Yeah, I didn’t have a whole lot of time on supercross. I jumped into this off-season before my first rookie season and just started learning. It was kind of crazy just to get everything going, and then to go to the supercross races themselves was a whole different thing, you know?
Were you expecting to do so well three races into what was the very beginning of your supercross career?
To be honest, I wasn’t expecting a win. Especially this early. And then to do it in third race was just awesome. I wasn’t really expecting that all season. I was just kind of wanting to improve and stay healthy and make every lap and do every race and just gain that experience, but yeah, I feel like I exceeded a lot of my expectations and now I just want to keep it going. Why not?
To go out and win a supercross, I mean you have to be extraordinarily good and talented on a motocross bike to actually win one of the things. How did you feel going into that first round at AT&T Stadium in Arlington? Were you confident?
Yeah, I felt pretty confident coming in and then everything seemed like I had a good day going. I just felt like I was coming into another race and was going to try and execute the plan of the day. I qualified pretty good. To be honest with you, throughout the whole day I felt better on the track from the first practice the whole way through the main event. Every time I went on the track I got better, which was cool. Overall, I felt really good all day. In the main event I just remember that when I pulled the holeshot one of the first things I thought about was, “Man, this is going to be a long night. This is going to be a really long race, but I know I can go the distance.” I had to be patient and I had some pressure from teammate Jordan Smith at the beginning which made it tough. I was trying not to get passed. I was able to break through and pull a little gap. I started thinking, “Man, I’m really leading this race!” I started thinking about everything and how it had become real. From there I just started clicking off laps and then kept looking at the pylon to see the time and it was clicking down so slow! I felt like I was riding smooth and felt really good out there. Once I got to two minutes left in the race, I said to myself, “Alright, I know I can pull this off. Keep it together and ride smooth.” I got it done.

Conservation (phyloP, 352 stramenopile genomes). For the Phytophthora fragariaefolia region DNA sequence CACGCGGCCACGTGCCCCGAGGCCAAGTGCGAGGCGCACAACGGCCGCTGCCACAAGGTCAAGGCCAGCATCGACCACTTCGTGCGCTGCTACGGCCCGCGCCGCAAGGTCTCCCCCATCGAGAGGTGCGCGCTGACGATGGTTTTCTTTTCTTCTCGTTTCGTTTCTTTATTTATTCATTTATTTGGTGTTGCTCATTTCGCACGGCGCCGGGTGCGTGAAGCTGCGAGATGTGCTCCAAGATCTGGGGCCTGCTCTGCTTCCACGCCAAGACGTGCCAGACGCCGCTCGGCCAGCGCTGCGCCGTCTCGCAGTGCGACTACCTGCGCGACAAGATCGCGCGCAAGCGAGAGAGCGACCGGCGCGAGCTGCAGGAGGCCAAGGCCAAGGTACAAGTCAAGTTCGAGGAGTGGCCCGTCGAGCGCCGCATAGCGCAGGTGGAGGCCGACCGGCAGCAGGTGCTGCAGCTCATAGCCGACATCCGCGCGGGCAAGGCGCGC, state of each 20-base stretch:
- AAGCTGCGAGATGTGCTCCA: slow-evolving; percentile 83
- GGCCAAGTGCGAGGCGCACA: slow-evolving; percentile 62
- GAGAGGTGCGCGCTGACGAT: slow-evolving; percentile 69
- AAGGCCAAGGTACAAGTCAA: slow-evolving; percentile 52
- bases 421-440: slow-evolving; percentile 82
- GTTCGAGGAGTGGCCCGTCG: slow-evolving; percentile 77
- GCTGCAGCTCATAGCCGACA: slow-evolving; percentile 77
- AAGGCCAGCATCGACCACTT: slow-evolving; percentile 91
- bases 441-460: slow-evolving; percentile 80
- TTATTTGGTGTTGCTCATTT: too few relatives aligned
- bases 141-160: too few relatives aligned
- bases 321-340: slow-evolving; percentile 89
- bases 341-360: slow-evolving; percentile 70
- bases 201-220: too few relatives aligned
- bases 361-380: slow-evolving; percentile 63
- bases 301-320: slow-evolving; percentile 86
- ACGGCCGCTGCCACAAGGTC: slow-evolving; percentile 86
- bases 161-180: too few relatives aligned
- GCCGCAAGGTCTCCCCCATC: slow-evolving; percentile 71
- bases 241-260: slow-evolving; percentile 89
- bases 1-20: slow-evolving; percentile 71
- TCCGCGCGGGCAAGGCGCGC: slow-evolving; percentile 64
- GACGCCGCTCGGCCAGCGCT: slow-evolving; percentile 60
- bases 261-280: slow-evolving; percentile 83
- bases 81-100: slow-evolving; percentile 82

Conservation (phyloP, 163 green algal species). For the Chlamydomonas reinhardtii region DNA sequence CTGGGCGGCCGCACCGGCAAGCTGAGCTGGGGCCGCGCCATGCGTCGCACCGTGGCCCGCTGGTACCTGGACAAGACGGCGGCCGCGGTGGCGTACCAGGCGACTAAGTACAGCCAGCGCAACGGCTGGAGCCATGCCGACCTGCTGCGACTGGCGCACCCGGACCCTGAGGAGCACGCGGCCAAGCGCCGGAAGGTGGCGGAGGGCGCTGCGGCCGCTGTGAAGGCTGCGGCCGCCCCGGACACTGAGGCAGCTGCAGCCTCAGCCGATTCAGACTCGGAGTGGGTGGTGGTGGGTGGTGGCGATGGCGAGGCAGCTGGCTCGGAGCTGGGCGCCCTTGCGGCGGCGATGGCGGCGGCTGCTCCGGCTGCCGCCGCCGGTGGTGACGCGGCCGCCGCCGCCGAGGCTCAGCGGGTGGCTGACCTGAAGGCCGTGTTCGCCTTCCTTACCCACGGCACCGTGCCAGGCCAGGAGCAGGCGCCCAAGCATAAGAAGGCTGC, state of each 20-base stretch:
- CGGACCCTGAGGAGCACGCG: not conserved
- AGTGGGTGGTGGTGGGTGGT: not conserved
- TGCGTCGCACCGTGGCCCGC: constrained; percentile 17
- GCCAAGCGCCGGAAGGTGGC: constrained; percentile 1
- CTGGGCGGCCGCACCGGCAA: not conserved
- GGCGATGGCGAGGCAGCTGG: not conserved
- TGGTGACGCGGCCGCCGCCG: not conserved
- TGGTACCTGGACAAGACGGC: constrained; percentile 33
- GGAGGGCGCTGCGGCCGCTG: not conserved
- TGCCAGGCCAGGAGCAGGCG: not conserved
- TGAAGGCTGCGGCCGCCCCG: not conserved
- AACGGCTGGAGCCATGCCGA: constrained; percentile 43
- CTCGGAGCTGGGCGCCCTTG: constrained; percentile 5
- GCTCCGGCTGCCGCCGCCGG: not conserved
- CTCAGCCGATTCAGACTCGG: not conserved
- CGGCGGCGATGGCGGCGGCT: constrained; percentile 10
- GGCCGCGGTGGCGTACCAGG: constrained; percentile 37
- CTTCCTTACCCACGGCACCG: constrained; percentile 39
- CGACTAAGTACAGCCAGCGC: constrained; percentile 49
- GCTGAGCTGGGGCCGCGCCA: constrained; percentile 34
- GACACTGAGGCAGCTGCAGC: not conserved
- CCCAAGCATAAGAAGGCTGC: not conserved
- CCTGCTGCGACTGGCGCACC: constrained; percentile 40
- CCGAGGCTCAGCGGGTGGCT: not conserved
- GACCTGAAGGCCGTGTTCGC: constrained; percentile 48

You rode a flawless race and totally looked like you belonged out front. What did everyone say to you after the race?
Everyone said that too. They were like, “What a good ride. You rode your laps and focused on your lines. You didn’t make any mistakes. You looked like you belonged up there.” That was a good thing to hear. My confidence after the race was really high. It was like, “I know I belong up there in that top three, for sure.”
Dude, it was like you were an overnight sensation. How did that feel?
It felt great. I was getting so many phone calls and text messages. It was awesome. It felt so good, especially after all the injuries I had as an amateur. The win made it all worth it and just put it all into perspective.
You’re new to the Monster Energy Pro Circuit Kawasaki team. Do you feel good and comfortable amongst Mitch and all the guys working on the team?
Yeah, I do. I feel really comfortable. It was good because my practice mechanic as an amateur moved with me when I moved up to Pro Circuit. My mechanic, Jacob Martin, was able to come along with me to be my race mechanic. We know each other really good and it’s cool that way. We have a good relationship. With Mitch and all the guys around the team, I get more comfortable around them with every race. We’re just doing our thing and making it a routine. It works out really good.
So then comes Arlington 2 and you experience a mid-pack start in the main event and hit the dirt along the way to an eleventh-place finish. In a three-day span between two 250SX West main events it was the best of times and the worst of times for you, huh?
Yeah, for sure. At Arlington 2 I didn’t get a great start and ended up going down twice and fought back to eleventh. It wasn’t great, but the main thing was just don’t get too discouraged and learn from it all. It’s my rookie season. I just want to go out there and what we did last Saturday again a week later. I think it’ll be really good this weekend.